Back to the memory use issue, when the usage is up to 95-97% and I end the process of IE 11 that is running the highest usage drops to 24%. My question is a drop of over 70% by closing one process seems to me the process is using way too much memory for some reason. I have a hard time believing that one process should be using 70% of the memory.
First, RGSA.exe is not a trojan. It is a tool created by "Rocket Granny", a member of the security community and administrator of one of the forums. However, to stop Microsoft Security Essentials from complaining about it, merely go to C:\Users\TimK\Downloads\ and delete RGSA.exe.
How to find out if my PC is secretly mining cryptocurrency?
Apart from ransomware, bitcoin mining malware are rising in popularity at an exponential rate. In case the culprit is some website which is using your web browser to mine crypto coins, you can find that out easily.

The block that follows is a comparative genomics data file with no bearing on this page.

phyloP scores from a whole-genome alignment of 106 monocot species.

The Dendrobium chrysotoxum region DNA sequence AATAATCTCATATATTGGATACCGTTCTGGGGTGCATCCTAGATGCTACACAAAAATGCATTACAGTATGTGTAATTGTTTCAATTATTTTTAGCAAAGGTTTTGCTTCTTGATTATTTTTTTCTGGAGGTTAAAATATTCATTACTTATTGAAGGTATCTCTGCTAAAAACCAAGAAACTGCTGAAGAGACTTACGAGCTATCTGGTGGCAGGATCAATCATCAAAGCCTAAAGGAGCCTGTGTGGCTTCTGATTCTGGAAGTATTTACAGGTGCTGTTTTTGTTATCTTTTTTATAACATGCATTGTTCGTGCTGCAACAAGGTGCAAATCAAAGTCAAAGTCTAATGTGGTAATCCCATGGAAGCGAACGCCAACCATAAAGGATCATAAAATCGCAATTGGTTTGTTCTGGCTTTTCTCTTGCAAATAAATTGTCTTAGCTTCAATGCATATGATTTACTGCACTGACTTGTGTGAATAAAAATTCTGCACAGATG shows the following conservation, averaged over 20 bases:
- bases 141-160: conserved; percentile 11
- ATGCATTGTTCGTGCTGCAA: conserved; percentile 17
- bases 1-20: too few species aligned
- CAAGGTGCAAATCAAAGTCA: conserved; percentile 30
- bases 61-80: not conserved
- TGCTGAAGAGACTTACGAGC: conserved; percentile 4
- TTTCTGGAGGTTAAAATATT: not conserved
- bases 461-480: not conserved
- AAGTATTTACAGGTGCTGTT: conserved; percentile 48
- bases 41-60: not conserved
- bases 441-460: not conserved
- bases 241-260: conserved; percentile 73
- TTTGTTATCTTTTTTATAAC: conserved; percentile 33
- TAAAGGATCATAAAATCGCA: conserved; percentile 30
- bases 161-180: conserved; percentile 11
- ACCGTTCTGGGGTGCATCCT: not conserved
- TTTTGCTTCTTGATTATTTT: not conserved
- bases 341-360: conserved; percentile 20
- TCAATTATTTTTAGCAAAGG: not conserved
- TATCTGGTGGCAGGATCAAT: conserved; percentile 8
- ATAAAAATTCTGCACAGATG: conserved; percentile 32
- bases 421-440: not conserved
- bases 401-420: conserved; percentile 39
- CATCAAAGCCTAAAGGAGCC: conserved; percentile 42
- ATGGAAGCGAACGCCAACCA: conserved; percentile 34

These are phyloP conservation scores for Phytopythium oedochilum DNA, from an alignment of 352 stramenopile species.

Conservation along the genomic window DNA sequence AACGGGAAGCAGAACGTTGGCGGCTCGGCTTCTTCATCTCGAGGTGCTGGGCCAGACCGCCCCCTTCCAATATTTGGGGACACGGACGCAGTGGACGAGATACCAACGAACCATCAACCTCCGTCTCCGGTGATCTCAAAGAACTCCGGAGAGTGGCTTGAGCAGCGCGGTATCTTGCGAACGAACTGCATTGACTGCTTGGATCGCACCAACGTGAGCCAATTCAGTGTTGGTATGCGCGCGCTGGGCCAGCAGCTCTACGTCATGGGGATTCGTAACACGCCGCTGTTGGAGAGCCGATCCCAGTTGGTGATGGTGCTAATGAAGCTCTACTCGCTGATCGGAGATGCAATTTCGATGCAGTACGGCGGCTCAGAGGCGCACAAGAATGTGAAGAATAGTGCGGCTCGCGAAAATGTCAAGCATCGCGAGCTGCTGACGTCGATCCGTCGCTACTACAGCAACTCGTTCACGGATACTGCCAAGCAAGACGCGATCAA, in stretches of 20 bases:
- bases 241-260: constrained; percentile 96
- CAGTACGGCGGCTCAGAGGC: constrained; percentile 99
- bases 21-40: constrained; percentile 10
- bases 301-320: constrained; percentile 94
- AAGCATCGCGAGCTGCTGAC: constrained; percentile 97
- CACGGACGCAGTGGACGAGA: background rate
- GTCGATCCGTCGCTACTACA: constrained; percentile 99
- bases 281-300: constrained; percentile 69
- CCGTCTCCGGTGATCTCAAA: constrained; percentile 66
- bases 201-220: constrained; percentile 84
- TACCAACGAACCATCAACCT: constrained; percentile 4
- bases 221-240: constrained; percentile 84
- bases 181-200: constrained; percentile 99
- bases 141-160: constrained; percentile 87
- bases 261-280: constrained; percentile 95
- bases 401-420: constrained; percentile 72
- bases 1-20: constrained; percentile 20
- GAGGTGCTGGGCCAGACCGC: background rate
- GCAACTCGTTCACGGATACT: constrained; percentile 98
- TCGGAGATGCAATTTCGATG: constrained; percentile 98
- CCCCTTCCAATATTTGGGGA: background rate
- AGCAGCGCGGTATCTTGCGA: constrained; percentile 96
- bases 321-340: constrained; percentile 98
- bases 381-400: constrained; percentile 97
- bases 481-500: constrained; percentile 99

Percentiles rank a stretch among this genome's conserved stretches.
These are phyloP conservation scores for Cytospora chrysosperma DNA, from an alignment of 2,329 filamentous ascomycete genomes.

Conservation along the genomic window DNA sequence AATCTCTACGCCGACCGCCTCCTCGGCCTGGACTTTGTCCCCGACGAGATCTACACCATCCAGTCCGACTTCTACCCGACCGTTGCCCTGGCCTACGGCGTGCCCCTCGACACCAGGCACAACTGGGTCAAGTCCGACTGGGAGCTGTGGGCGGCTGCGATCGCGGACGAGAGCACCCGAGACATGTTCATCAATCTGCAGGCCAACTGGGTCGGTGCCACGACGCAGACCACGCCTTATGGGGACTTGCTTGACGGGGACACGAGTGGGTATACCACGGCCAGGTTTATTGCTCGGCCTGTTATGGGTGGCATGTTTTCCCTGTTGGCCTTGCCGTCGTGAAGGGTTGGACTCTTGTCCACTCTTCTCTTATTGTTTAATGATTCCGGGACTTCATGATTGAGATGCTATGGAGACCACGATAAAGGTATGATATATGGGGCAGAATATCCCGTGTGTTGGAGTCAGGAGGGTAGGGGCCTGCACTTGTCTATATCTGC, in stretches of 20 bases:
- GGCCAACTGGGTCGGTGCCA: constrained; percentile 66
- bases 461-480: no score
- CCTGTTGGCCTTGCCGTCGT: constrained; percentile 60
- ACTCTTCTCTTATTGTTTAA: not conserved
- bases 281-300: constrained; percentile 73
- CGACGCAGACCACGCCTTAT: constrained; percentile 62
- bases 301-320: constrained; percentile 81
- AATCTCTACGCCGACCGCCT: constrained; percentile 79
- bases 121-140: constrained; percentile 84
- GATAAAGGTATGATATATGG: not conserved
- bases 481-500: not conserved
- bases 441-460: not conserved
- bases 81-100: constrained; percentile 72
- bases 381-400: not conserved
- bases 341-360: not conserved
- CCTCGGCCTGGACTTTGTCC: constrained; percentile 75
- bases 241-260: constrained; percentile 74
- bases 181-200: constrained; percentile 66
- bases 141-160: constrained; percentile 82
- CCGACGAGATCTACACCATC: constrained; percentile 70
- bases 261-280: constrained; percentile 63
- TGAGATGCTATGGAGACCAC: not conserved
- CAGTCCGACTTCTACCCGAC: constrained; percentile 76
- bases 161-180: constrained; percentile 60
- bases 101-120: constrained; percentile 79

The Pirate Bay users spotted the miner due to a huge spike in CPU usage when they visited the website. You can also use the same technique to see if a particular website is sweating your processor and earning money. In case most of the browser tabs are closed, and no applications are running, there are chances that you are becoming a target of such mining campaign. If you aren’t much tech-savvy, you can perform hit and trial with the suspected websites and see which one of them is spiking the CPU usage. The tech-savvy users can perform this task much efficiently with the help of resource monitoring tools.